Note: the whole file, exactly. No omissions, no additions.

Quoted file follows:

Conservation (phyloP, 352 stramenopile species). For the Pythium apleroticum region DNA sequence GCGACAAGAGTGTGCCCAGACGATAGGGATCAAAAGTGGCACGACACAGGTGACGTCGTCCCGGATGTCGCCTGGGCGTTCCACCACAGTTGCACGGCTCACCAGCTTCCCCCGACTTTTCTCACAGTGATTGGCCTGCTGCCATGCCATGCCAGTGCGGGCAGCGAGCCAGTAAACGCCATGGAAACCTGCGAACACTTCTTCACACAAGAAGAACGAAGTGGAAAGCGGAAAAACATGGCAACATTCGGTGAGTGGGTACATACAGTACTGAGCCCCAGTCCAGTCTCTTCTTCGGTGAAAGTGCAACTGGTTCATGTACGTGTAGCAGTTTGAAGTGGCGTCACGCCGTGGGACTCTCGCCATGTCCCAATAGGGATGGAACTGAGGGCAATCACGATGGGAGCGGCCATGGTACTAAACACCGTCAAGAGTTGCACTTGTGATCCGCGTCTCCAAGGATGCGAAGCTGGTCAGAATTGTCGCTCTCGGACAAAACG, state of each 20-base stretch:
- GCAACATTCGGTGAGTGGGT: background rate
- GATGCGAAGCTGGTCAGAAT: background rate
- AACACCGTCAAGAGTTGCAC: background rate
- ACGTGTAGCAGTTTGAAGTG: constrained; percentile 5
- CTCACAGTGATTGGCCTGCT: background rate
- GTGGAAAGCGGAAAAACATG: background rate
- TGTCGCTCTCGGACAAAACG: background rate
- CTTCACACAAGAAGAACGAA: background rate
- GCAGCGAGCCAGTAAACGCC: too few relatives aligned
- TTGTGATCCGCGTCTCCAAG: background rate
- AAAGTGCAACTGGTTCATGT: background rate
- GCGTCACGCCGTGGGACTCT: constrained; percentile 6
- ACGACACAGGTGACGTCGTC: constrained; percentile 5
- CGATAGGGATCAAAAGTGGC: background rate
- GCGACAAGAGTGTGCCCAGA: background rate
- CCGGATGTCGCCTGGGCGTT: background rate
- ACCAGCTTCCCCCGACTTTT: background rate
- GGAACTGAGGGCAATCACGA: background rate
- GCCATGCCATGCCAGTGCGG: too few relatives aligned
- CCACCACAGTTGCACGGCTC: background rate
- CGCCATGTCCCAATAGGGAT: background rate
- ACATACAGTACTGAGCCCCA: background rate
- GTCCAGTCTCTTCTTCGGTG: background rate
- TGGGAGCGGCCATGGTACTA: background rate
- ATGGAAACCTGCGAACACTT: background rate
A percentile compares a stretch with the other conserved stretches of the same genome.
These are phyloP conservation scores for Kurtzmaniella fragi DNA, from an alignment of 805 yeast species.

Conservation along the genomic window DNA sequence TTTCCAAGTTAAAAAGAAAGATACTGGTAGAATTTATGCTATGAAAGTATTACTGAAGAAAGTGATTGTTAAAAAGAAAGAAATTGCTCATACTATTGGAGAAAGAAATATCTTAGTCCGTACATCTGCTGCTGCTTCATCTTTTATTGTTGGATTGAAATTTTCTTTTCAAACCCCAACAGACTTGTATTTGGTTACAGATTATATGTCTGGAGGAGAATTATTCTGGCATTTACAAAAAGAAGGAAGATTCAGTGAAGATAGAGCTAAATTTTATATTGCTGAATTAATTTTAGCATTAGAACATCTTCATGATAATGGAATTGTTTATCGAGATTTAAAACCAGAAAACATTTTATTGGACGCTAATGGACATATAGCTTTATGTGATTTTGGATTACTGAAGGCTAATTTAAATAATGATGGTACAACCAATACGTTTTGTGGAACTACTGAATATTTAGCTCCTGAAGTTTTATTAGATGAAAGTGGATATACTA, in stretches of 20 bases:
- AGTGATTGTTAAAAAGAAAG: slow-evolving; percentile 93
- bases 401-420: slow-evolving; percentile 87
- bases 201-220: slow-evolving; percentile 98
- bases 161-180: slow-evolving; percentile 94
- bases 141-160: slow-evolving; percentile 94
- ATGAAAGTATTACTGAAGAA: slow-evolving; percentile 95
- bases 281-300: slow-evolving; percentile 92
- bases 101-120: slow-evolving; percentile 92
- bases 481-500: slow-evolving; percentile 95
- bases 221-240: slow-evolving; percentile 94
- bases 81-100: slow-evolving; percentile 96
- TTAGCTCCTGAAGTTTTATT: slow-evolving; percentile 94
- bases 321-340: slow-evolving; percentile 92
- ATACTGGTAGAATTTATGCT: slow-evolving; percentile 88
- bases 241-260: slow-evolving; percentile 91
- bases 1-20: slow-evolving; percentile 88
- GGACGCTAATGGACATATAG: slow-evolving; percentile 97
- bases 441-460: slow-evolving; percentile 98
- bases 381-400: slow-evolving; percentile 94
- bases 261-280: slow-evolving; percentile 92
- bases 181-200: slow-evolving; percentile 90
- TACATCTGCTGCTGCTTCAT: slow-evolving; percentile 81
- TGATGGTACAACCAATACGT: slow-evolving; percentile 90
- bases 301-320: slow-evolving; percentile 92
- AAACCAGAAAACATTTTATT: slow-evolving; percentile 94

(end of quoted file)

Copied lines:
Conservation (phyloP, 352 stramenopile species). For the Pythium apleroticum region DNA sequence GCGACAAGAGTGTGCCCAGACGATAGGGATCAAAAGTGGCACGACACAGGTGACGTCGTCCCGGATGTCGCCTGGGCGTTCCACCACAGTTGCACGGCTCACCAGCTTCCCCCGACTTTTCTCACAGTGATTGGCCTGCTGCCATGCCATGCCAGTGCGGGCAGCGAGCCAGTAAACGCCATGGAAACCTGCGAACACTTCTTCACACAAGAAGAACGAAGTGGAAAGCGGAAAAACATGGCAACATTCGGTGAGTGGGTACATACAGTACTGAGCCCCAGTCCAGTCTCTTCTTCGGTGAAAGTGCAACTGGTTCATGTACGTGTAGCAGTTTGAAGTGGCGTCACGCCGTGGGACTCTCGCCATGTCCCAATAGGGATGGAACTGAGGGCAATCACGATGGGAGCGGCCATGGTACTAAACACCGTCAAGAGTTGCACTTGTGATCCGCGTCTCCAAGGATGCGAAGCTGGTCAGAATTGTCGCTCTCGGACAAAACG, state of each 20-base stretch:
- GCAACATTCGGTGAGTGGGT: background rate
- GATGCGAAGCTGGTCAGAAT: background rate
- AACACCGTCAAGAGTTGCAC: background rate
- ACGTGTAGCAGTTTGAAGTG: constrained; percentile 5
- CTCACAGTGATTGGCCTGCT: background rate
- GTGGAAAGCGGAAAAACATG: background rate
- TGTCGCTCTCGGACAAAACG: background rate
- CTTCACACAAGAAGAACGAA: background rate
- GCAGCGAGCCAGTAAACGCC: too few relatives aligned
- TTGTGATCCGCGTCTCCAAG: background rate
- AAAGTGCAACTGGTTCATGT: background rate
- GCGTCACGCCGTGGGACTCT: constrained; percentile 6
- ACGACACAGGTGACGTCGTC: constrained; percentile 5
- CGATAGGGATCAAAAGTGGC: background rate
- GCGACAAGAGTGTGCCCAGA: background rate
- CCGGATGTCGCCTGGGCGTT: background rate
- ACCAGCTTCCCCCGACTTTT: background rate
- GGAACTGAGGGCAATCACGA: background rate
- GCCATGCCATGCCAGTGCGG: too few relatives aligned
- CCACCACAGTTGCACGGCTC: background rate
- CGCCATGTCCCAATAGGGAT: background rate
- ACATACAGTACTGAGCCCCA: background rate
- GTCCAGTCTCTTCTTCGGTG: background rate
- TGGGAGCGGCCATGGTACTA: background rate
- ATGGAAACCTGCGAACACTT: background rate
A percentile compares a stretch with the other conserved stretches of the same genome.
These are phyloP conservation scores for Kurtzmaniella fragi DNA, from an alignment of 805 yeast species.

Conservation along the genomic window DNA sequence TTTCCAAGTTAAAAAGAAAGATACTGGTAGAATTTATGCTATGAAAGTATTACTGAAGAAAGTGATTGTTAAAAAGAAAGAAATTGCTCATACTATTGGAGAAAGAAATATCTTAGTCCGTACATCTGCTGCTGCTTCATCTTTTATTGTTGGATTGAAATTTTCTTTTCAAACCCCAACAGACTTGTATTTGGTTACAGATTATATGTCTGGAGGAGAATTATTCTGGCATTTACAAAAAGAAGGAAGATTCAGTGAAGATAGAGCTAAATTTTATATTGCTGAATTAATTTTAGCATTAGAACATCTTCATGATAATGGAATTGTTTATCGAGATTTAAAACCAGAAAACATTTTATTGGACGCTAATGGACATATAGCTTTATGTGATTTTGGATTACTGAAGGCTAATTTAAATAATGATGGTACAACCAATACGTTTTGTGGAACTACTGAATATTTAGCTCCTGAAGTTTTATTAGATGAAAGTGGATATACTA, in stretches of 20 bases:
- AGTGATTGTTAAAAAGAAAG: slow-evolving; percentile 93
- bases 401-420: slow-evolving; percentile 87
- bases 201-220: slow-evolving; percentile 98
- bases 161-180: slow-evolving; percentile 94
- bases 141-160: slow-evolving; percentile 94
- ATGAAAGTATTACTGAAGAA: slow-evolving; percentile 95
- bases 281-300: slow-evolving; percentile 92
- bases 101-120: slow-evolving; percentile 92
- bases 481-500: slow-evolving; percentile 95
- bases 221-240: slow-evolving; percentile 94
- bases 81-100: slow-evolving; percentile 96
- TTAGCTCCTGAAGTTTTATT: slow-evolving; percentile 94
- bases 321-340: slow-evolving; percentile 92
- ATACTGGTAGAATTTATGCT: slow-evolving; percentile 88
- bases 241-260: slow-evolving; percentile 91
- bases 1-20: slow-evolving; percentile 88
- GGACGCTAATGGACATATAG: slow-evolving; percentile 97
- bases 441-460: slow-evolving; percentile 98
- bases 381-400: slow-evolving; percentile 94
- bases 261-280: slow-evolving; percentile 92
- bases 181-200: slow-evolving; percentile 90
- TACATCTGCTGCTGCTTCAT: slow-evolving; percentile 81
- TGATGGTACAACCAATACGT: slow-evolving; percentile 90
- bases 301-320: slow-evolving; percentile 92
- AAACCAGAAAACATTTTATT: slow-evolving; percentile 94